Personally, touch functionality is not important to me. I own a tablet for precise work in Photoshop, and that’s all. It would irritate me if my pointer moved every time I brushed the tablet with my hand. I will go for pen-only tablets for as long as they exist.

But the dual functionality might suit you well. Among the links I list below, you’ll find both pen-only and pen-and-touch tablets available.


Wacom: the market leader

Without a doubt, Wacom rules the roost in the world of graphics tablets. They have a great range of high quality devices for all needs and budgets.

The basic, affordable ones

In a nutshell, the basic tablets are mouse replacements. If you (like me) want a tablet which simply sits beside your keyboard and does everything your mouse would normally do, you can get one of these very affordable devices. They don’t have the extra buttons and features of higher-level tablets (which I’ll discuss later) but they’re wonderful.

Important disclosure: I am an Amazon Associate. Therefore, many links in this section are to Amazon pages. While I am immensely grateful to anyone who purchases via my links, I urge you not to abandon normal shopping prudence. If you find an item cheaper elsewhere, definitely go for it.

The clever ones

The Intuos Pro line is a step up, and perform not only the functions of your mouse, but also partially of your keyboard. That’s because they have customisable buttons which you can set up to perform common tasks (eg add new layer, or whatever). I’m not saying you can throw your keyboard away, of course, but it is possible to set up your Intuos Pro to reduce some keyboard time.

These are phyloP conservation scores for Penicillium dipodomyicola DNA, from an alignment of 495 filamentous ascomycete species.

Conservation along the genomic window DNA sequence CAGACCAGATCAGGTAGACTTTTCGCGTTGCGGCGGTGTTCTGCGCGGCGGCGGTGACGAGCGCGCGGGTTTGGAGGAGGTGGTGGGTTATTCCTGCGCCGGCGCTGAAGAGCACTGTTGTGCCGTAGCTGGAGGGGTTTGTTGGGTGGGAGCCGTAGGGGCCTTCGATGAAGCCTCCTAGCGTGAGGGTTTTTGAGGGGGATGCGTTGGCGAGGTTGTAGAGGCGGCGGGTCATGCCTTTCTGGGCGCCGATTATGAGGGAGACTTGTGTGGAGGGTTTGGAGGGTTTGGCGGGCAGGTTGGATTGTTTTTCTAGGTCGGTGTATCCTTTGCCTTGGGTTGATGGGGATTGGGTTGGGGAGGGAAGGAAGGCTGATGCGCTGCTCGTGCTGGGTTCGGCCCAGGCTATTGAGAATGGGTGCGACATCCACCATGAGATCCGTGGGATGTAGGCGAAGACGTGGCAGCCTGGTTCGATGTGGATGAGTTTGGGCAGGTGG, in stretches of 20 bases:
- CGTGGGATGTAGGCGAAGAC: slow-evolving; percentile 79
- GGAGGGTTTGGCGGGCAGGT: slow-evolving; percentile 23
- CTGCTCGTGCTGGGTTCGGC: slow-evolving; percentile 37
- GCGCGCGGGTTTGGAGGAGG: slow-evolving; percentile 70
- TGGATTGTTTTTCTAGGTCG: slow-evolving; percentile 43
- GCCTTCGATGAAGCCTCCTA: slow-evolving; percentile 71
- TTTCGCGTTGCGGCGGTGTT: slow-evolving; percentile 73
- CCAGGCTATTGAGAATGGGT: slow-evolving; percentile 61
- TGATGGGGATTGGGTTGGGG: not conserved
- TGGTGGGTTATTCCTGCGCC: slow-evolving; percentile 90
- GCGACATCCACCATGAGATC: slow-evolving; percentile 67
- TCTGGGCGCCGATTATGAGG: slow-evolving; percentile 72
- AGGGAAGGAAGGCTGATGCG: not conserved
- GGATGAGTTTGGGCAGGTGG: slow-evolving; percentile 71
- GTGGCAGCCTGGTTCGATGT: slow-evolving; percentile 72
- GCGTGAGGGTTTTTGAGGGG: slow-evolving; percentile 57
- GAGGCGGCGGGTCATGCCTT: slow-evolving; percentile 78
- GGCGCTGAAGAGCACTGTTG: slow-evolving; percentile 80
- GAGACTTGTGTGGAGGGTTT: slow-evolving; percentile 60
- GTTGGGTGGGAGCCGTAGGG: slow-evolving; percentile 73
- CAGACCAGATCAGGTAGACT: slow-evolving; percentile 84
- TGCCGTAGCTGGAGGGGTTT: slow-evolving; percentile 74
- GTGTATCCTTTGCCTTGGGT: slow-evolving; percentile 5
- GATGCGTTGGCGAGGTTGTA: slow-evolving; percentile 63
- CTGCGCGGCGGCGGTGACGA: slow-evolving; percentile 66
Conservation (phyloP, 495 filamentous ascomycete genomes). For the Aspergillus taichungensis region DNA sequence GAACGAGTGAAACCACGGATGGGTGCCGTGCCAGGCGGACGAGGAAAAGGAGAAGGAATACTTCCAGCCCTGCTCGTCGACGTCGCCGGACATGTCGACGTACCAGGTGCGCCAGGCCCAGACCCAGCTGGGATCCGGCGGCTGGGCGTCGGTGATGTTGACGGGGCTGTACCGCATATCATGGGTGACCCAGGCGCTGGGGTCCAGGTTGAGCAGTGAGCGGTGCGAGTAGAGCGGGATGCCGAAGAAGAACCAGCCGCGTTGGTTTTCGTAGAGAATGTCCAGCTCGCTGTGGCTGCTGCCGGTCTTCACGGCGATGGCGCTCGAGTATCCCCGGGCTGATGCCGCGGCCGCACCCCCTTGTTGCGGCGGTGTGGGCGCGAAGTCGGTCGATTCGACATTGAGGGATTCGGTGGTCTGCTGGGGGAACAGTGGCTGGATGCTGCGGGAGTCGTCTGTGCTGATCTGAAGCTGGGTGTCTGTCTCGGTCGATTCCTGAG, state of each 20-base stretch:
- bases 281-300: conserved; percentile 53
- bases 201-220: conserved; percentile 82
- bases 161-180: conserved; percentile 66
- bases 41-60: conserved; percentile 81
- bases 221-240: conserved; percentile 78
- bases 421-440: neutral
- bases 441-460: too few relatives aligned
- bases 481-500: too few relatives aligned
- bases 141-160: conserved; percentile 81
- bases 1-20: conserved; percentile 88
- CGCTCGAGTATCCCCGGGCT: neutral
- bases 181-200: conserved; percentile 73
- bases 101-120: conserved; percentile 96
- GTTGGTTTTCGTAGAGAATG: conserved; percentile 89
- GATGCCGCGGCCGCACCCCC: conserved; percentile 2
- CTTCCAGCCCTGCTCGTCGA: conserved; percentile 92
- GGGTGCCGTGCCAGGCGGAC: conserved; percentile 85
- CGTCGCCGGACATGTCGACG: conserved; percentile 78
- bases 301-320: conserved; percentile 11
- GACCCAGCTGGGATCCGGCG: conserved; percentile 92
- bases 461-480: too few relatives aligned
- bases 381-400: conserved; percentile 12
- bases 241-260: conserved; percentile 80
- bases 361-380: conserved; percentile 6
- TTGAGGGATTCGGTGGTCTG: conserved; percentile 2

In addition, these tablets usually come with quite a range of software, prominent among which is Photoshop Elements (usually a version or two older than the current version, but impressive nonetheless). If you’re just starting out in this industry, buying a tablet and getting a great editing program for free is not a silly idea at all.

So, here are your choices:

The amazing ones

The Cintiq tablets are a tablet and a screen combined, and they’re reallyexpensive. Drool over this beauty:

If you are professional enough, and cashed-up enough, to be considering one of these, then you’re probably not reading little ol’ Damien’s website, to be honest. If you get one, enjoy it! And know that I’m very jealous 🙂


Other brands

Just because Wacom are the most established manufacturer of tablets, doesn’t mean they’re the only one. When you look around, you can find plenty of other brands.

Other brands will almost certainly be cheaper. Does that mean they’re no good? Of course not. Sure, they probably won’t come with all the bonus software, nor have programmable buttons or other fancy functions; and they mightn’t last as many years either. But don’t disregard them entirely – a simple device at a cheap price might be perfect for your immediate needs.

Before I got my Wacom, I had a cheap obscure little tablet that didn’t cost me very much, and did a fine job for my editing. If my wonderfully artistic sister-in-law hadn’t given me the Wacom as a hand-me-down gift, I might still be using my no-name tablet very happily to this day.

Of course I can’t possibly give you informed advice about tablets I’ve never heard of, so please do your own research as best you can.


Bought one?

Remember, you probably won’t love it right away. But stick with it, and you’ll adore it before too long, I promise. You’ll wonder why you persevered with a mouse for so many years!